Monday, 12 April 2010

Book Review: The Sky Is Everywhere

Seventeen-year-old Lennie Walker, bookworm and band geek, plays second clarinet and spends her time tucked safely and happily in the shadow of her fiery older sister, Bailey. But when Bailey
dies abruptly, Lennie is catapulted to center stage of her own life—and, despite her nonexistent history with boys, suddenly finds herself struggling to balance two. Toby was Bailey’s boyfriend; his grief mirrors Lennie’s own. Joe is the new boy in
town, a transplant from Paris whose nearly magical grin is matched only by his musical talent. For Lennie, they’re the sun and the moon; one boy takes her out of her sorrow, the other comforts her in it. But just like their celestial counterparts, they can’t collide without the whole wide world exploding. 

When I fall in love with a book, it is usually more Bella and Edward, than Elizabeth Bennett and Mr Darcy. With my favorites, I am irrevocably in love, by the end of the first chapter.

Not so with this book. It took a while. In fact, I put it down twice. But I picked it back up, and the second time I couldn't put it down. Suddenly I was so involved with these characters. I flew though the pages, waiting for the world to crash down, then holding my breath, hoping that it could be put back together.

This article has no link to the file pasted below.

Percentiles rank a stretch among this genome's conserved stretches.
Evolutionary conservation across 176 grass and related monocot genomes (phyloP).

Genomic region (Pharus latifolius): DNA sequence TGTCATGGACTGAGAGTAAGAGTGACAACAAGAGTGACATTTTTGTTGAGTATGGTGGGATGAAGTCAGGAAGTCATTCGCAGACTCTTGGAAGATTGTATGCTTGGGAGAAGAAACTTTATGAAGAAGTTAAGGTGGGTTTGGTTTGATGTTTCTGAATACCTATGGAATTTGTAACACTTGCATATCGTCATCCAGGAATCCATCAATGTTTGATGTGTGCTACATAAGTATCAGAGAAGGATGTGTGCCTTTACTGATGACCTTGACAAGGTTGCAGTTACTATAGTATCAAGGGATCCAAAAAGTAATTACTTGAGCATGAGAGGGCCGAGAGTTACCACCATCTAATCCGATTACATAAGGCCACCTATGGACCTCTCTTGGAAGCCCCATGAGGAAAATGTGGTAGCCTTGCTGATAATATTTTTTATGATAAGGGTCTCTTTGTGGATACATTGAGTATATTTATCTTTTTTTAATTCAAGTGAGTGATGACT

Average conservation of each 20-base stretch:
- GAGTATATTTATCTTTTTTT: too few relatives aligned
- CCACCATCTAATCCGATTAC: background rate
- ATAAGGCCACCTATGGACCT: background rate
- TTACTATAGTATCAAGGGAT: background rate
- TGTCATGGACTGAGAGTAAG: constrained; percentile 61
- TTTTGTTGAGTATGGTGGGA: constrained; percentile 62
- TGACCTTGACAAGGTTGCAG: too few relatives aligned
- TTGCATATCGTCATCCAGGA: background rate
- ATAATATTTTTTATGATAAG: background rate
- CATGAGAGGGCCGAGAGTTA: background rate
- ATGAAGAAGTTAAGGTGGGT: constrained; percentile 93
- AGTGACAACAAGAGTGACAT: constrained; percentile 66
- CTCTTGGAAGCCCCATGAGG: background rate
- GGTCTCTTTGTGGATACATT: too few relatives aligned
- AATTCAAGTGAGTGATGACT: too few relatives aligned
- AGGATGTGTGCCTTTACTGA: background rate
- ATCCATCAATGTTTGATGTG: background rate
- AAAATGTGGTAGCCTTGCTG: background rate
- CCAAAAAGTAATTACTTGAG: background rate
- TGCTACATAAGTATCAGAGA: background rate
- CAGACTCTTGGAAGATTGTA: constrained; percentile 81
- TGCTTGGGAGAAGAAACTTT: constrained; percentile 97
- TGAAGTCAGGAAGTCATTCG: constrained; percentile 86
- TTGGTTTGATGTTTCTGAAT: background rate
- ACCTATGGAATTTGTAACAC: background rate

The thing that called me back to this book was the notes. The ones Lennie writes to her dead sister. Not only are they beautiful, but I loved the idea that Lennie releases them into to the world, rather than keeping them in a notebook. It's like she's trying to keep Bailey's spirit in the world.

Here's the first one in the book

The morning of the day Bailey died,
she woke me up
by putting her finger in my ear.
I hated when she did this.
She then started trying on shirts, asking me:
Which do you like better, the green or the blue?
The blue.
You didn't even look up, Lennie.
Okay, the green. Really, I don't care what shirt you wear...
Then I rolled over in bed and fell back asleep.
I found out later
she wore the blue
and those were the last words I ever spoke to her.

(Found written on a lollipop wrapper on the trail to the Rain River)

The Sky is Everywhere was a slow burn for me, but it was so worth it. It's phenomenal, the characters are wonderful. I loved and ached for Lennie, and oh Joe Fontaine, I'll take you and your eyelashes over a bad boy any day!

Pick this one up, keep reading, it's so worth it.

If you want to read an excerpt (don't be put off by the houseplant business) the book had it's own web site!

Thanks to Penguin for the ARC.


  1. Oh, yes. Such a lovely book. The notes were really well done, weren't they? Slow burn is just the right way to put it as well. I finished it thoroughly impressed.

  2. Ive read SO many good things about it, I can't wait to read it. great review :)


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